In conversation with music therapist Prof. Dr. phil. Isabelle Frohne-Hagemann I want to find out how receptive music therapy works and whether there are similarities between my own approach to listening and the established technique. Could guided listening to music possibly be an appropriate form of therapy for misophonia?
Every now and then the world turns into a sound installation, only waiting to get noticed. When reel-to-reels became portable and affordable during the 1960s, field recordists, musicians and artists began to open up their ears – on the hunt for special sounds.
When composer Pauline Oliveros quoted Tibetan lama Sogyal Rinpoche on putting meditation in an equation with the wisdom of listening and the depth of insight in 1999, she had realized that her own listening skills were still continuing to evolve – forty six years after she started meditating on sound.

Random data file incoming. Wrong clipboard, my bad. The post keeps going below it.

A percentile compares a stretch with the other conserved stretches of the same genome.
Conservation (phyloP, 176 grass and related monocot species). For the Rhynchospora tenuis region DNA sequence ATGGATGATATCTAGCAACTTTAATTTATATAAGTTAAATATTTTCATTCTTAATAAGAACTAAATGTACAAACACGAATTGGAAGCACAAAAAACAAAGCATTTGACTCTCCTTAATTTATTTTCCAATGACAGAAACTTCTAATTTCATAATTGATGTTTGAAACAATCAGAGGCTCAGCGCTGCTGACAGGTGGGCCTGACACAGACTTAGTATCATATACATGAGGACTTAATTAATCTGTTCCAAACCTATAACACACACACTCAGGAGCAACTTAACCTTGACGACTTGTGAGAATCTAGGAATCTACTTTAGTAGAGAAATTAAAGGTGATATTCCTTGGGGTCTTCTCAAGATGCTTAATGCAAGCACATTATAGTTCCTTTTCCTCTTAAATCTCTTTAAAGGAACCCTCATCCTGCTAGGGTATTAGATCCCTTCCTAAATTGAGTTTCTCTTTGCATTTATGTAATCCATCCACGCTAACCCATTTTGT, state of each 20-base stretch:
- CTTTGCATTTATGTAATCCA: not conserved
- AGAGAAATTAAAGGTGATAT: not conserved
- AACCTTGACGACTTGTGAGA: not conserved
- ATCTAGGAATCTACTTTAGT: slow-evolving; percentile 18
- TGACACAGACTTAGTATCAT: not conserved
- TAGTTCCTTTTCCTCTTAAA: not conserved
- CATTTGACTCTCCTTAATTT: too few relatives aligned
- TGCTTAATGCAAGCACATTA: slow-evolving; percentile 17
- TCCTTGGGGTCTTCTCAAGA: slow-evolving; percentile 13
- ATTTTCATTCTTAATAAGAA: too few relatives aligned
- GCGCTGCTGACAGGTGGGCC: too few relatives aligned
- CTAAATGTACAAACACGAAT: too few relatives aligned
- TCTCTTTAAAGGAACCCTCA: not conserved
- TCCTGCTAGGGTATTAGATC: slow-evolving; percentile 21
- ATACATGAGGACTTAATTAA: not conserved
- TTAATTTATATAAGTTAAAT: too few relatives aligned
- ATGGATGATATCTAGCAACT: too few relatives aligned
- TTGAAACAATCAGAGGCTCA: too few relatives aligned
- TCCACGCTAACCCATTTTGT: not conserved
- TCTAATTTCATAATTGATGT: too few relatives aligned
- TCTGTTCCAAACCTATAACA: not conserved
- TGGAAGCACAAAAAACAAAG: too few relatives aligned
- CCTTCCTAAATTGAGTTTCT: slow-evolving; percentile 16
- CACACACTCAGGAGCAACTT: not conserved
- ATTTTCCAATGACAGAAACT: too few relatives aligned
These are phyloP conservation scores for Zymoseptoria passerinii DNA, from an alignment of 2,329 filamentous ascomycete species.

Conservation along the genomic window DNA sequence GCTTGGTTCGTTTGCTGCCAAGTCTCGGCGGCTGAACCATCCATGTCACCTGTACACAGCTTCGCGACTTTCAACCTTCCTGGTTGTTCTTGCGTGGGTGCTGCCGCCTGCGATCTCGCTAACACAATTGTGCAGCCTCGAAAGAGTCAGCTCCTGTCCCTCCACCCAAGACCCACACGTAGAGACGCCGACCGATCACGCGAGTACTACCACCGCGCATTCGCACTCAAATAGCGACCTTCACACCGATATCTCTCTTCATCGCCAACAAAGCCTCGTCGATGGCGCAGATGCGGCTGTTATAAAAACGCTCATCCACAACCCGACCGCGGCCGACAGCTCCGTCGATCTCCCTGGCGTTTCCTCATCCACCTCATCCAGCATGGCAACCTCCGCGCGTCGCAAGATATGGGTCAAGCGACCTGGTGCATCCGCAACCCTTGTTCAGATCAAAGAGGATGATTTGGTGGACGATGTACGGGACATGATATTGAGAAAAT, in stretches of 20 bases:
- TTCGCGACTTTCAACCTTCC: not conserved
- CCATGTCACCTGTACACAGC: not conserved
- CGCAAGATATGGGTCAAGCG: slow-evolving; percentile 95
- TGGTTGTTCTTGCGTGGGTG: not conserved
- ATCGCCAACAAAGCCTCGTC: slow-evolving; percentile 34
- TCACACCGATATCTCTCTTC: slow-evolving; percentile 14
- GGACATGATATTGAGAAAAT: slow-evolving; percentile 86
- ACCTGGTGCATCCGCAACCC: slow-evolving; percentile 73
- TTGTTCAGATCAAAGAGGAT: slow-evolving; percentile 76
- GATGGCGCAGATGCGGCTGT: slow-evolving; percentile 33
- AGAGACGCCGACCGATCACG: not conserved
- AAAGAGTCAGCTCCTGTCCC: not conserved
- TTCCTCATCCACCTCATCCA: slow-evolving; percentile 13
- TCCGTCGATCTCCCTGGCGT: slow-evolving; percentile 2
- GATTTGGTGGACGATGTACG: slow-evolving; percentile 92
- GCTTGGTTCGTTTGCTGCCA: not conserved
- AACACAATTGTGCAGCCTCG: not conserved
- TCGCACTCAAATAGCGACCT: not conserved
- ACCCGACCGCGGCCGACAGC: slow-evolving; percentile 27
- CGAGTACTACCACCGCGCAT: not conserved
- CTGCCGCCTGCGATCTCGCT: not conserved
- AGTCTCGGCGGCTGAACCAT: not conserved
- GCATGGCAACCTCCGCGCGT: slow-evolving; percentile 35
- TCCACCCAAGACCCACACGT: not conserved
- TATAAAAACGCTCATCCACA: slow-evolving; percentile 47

Originally employed as part of a bundle of means for mapping acoustic situations in locations around the world, soundwalks are a good method to understand and internalize the concept of soundscapes by experience. No one, who got initiated to the technique, ever got bored by them.
If you don’t like a sound, listen closely! For most people suffering from misophonia, that might come as a paradoxical advice. To be aware of the thoughts behind this idea, however, might change one’s perception of a situation when being triggered.
How we listen creates our life. Listening is the basis of all culture. An introduction to composer Pauline Oliveros’ ideas about sound. For her, listening is to be aware of one’s self – not just in the current moment.
Workshop based on conscious listening strategies as propagated by Pauline Oliveros and R. Murray Schafer. In order to cope with the disorder in constructive and active ways, it introduces new perspectives on listening and encourages practising.